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SA’s tourism sector: its predicament and promise

31 May 2021

Thina Manga / Portfolio Manager & Investment Analyst


The South African tourism sector ground to a complete halt after the declaration of the National State of Disaster and start of the hard lockdown at the end of March 2020, due to the outbreak of COVID-19.

The closure of South Africa’s provincial and international borders and strict lockdown restrictions meant that tourist attractions, national parks, hotels and other accommodation for leisure purposes ceased operations, which also impacted restaurants and other tourism-related businesses.

While we can all understand the need for the government interventions that were implemented to save lives as the virus spread, we cannot ignore the devastating financial impact of the pandemic on people’s livelihoods – particularly in a country with the highest Gini coefficient in the world.

Some relief

The tourism sector was, and continues to be, one of the hardest hit by the pandemic, particularly with ongoing travel restrictions worldwide.

Initiatives such as TERS (the COVID-19 Temporary Employee/Employer Relief Scheme benefit) meant businesses in the tourism sector affected by the national lockdown could apply for some relief to assist them through the financial slump that came with the lockdown.

The establishment of the Tourism Equity Fund serves as another lifeline for the sector, and should assist in stimulating activity in this important sector of the South African economy.

Tourism expectations pre-COVID

The State of Tourism Report 2018/19 by the Department of Tourism showed that the travel and tourism sector (both directly and indirectly) contributed 7% to GDP (gross domestic product) in 2019 – as indicated in Figure 1 below.

Moreover, the tourism sector was expected to make a 10.3% contribution to South Africa’s GDP and employment numbers by 2030 – see Figure 2 below.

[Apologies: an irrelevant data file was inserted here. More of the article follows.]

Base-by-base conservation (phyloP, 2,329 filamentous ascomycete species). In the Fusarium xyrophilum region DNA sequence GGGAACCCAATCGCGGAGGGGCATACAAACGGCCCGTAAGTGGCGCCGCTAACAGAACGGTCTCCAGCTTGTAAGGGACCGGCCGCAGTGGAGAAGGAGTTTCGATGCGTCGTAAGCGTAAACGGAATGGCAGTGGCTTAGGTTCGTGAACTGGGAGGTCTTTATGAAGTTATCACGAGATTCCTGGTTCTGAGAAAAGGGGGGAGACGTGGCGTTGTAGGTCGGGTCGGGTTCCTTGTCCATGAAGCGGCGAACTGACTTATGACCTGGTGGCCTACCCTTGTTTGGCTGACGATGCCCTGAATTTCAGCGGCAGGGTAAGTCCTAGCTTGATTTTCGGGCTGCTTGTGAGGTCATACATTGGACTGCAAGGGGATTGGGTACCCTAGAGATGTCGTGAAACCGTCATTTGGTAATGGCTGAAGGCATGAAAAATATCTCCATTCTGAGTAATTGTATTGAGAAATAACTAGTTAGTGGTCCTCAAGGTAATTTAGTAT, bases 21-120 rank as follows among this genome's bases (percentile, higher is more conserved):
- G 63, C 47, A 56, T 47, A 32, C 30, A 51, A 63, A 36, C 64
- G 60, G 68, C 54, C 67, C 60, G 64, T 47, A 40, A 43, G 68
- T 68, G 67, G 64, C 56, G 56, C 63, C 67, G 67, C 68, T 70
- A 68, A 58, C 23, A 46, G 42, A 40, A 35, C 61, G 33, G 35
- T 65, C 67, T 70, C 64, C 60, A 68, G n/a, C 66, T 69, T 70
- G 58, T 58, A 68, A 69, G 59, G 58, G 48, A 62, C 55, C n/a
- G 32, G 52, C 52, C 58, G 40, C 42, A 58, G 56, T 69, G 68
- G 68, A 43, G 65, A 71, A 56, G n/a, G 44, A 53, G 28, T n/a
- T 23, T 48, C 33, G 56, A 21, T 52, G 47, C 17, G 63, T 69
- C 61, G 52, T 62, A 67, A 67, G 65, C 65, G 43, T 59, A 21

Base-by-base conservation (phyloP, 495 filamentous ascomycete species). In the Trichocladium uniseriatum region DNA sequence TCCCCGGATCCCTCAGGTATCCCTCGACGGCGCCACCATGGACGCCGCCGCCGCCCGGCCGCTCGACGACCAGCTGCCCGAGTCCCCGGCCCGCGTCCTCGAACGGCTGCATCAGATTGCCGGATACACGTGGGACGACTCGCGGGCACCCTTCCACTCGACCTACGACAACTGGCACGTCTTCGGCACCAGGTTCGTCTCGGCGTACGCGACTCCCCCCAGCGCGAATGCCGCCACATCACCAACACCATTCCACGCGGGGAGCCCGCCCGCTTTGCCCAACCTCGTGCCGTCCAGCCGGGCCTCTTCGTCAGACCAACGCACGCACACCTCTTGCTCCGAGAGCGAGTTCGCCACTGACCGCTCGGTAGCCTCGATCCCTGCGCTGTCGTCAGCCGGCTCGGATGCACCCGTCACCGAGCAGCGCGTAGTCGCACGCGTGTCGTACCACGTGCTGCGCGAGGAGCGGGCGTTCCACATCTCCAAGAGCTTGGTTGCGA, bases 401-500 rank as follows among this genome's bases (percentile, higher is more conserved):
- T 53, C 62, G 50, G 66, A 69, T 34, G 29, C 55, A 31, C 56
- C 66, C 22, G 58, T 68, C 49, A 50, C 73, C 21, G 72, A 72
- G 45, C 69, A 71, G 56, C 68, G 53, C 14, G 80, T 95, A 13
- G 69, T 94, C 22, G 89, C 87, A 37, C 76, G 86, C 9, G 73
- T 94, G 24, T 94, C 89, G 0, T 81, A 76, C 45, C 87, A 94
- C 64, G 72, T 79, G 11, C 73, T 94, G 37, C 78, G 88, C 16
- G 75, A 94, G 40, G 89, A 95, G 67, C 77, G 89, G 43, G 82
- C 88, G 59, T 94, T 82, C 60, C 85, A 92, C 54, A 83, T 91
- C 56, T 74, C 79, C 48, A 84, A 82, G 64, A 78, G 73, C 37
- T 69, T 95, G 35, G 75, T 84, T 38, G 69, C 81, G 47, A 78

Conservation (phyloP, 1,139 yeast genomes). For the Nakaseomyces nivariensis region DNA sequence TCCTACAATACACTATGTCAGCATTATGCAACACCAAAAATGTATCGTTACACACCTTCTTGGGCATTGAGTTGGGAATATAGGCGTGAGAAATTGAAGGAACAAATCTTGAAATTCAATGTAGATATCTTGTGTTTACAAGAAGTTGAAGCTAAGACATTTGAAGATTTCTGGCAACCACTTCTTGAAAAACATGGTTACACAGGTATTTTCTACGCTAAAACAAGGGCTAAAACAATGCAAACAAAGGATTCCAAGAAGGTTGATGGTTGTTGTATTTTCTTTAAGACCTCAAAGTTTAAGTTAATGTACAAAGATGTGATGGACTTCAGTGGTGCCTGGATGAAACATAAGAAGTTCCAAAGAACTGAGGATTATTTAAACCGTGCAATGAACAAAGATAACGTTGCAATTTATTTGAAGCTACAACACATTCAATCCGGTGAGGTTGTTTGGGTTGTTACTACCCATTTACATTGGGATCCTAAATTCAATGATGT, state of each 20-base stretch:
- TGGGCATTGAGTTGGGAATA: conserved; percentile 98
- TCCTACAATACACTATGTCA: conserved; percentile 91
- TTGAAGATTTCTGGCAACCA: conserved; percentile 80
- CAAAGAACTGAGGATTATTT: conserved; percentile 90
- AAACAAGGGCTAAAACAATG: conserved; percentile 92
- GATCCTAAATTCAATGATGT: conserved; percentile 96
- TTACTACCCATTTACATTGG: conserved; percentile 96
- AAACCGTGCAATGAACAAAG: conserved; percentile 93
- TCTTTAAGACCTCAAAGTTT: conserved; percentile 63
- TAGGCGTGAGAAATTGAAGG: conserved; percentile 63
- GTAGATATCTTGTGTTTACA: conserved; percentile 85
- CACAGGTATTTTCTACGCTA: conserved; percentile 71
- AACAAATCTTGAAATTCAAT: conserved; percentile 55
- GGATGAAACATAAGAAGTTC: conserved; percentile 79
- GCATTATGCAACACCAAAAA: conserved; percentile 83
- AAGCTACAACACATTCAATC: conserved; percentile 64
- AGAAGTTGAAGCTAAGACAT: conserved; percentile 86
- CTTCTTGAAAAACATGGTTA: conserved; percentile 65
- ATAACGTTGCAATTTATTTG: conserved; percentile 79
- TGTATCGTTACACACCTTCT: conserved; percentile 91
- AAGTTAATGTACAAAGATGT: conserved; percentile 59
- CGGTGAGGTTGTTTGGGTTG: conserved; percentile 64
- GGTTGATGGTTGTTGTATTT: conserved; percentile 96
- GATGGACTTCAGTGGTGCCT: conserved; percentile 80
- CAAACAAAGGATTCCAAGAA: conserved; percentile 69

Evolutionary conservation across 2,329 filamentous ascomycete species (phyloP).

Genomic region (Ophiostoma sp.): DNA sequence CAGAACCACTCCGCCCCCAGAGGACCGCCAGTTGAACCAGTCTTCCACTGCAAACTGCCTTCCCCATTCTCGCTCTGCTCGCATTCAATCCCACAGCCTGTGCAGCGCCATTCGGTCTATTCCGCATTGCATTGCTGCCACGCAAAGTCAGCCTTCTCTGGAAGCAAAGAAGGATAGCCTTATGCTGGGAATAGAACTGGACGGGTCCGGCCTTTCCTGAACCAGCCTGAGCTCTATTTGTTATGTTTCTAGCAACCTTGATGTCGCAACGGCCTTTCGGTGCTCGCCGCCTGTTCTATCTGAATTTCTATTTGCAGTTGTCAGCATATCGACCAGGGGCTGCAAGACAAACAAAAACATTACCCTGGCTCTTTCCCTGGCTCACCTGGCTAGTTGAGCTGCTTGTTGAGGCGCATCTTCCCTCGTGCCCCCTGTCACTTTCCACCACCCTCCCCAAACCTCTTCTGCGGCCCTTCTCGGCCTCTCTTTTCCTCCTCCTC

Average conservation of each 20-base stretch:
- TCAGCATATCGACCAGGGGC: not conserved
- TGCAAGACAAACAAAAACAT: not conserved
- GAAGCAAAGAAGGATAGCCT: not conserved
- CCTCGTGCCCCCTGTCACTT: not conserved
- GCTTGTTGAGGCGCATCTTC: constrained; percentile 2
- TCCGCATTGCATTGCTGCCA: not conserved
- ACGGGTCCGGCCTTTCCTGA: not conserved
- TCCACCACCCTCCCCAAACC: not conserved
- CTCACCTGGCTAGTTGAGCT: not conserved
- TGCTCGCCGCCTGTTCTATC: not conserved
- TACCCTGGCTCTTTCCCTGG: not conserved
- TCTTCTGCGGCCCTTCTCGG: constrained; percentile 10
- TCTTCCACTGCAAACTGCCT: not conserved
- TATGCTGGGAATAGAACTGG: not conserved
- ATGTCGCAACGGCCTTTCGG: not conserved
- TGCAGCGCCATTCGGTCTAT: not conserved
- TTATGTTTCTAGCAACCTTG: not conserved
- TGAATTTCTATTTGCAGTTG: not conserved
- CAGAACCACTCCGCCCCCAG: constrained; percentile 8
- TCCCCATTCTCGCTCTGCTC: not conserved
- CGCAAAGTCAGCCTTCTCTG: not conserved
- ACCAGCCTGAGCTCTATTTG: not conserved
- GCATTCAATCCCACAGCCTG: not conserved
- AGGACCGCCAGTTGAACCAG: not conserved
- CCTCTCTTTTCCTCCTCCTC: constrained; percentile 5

Source (graphs): WTTC, South Africa Report, 2020.

The road ahead

The effects of COVID-19 will be with us for a while to come, as to be expected in an economy that shrank by 7% during 2020 while already battling with existing structural issues. A full recovery to pre-COVID levels will take some time and will require the successful execution of all the plans put in place by both the public and private sectors.

Read, Kruger Shalati: The Train on the Bridge

In periods when the rate of infection has abated and lockdown restrictions have eased, it has been shown that appetite for tourism and travel persists. Tourism businesses that are well-prepared and able to adapt to changing demands will be well positioned to take advantage of the eventual revival.

Tourism not only boosts local revenue and development, it also creates a demand for many ancillary industries. Its impact may extend to the communication, health, agricultural and educational sectors – not to mention opportunities for entrepreneurs. Judicious investment in the sector is essential for its survival in the interim – and for it to salvage its prospects for contribution to much-needed job creation and the economy as a whole.

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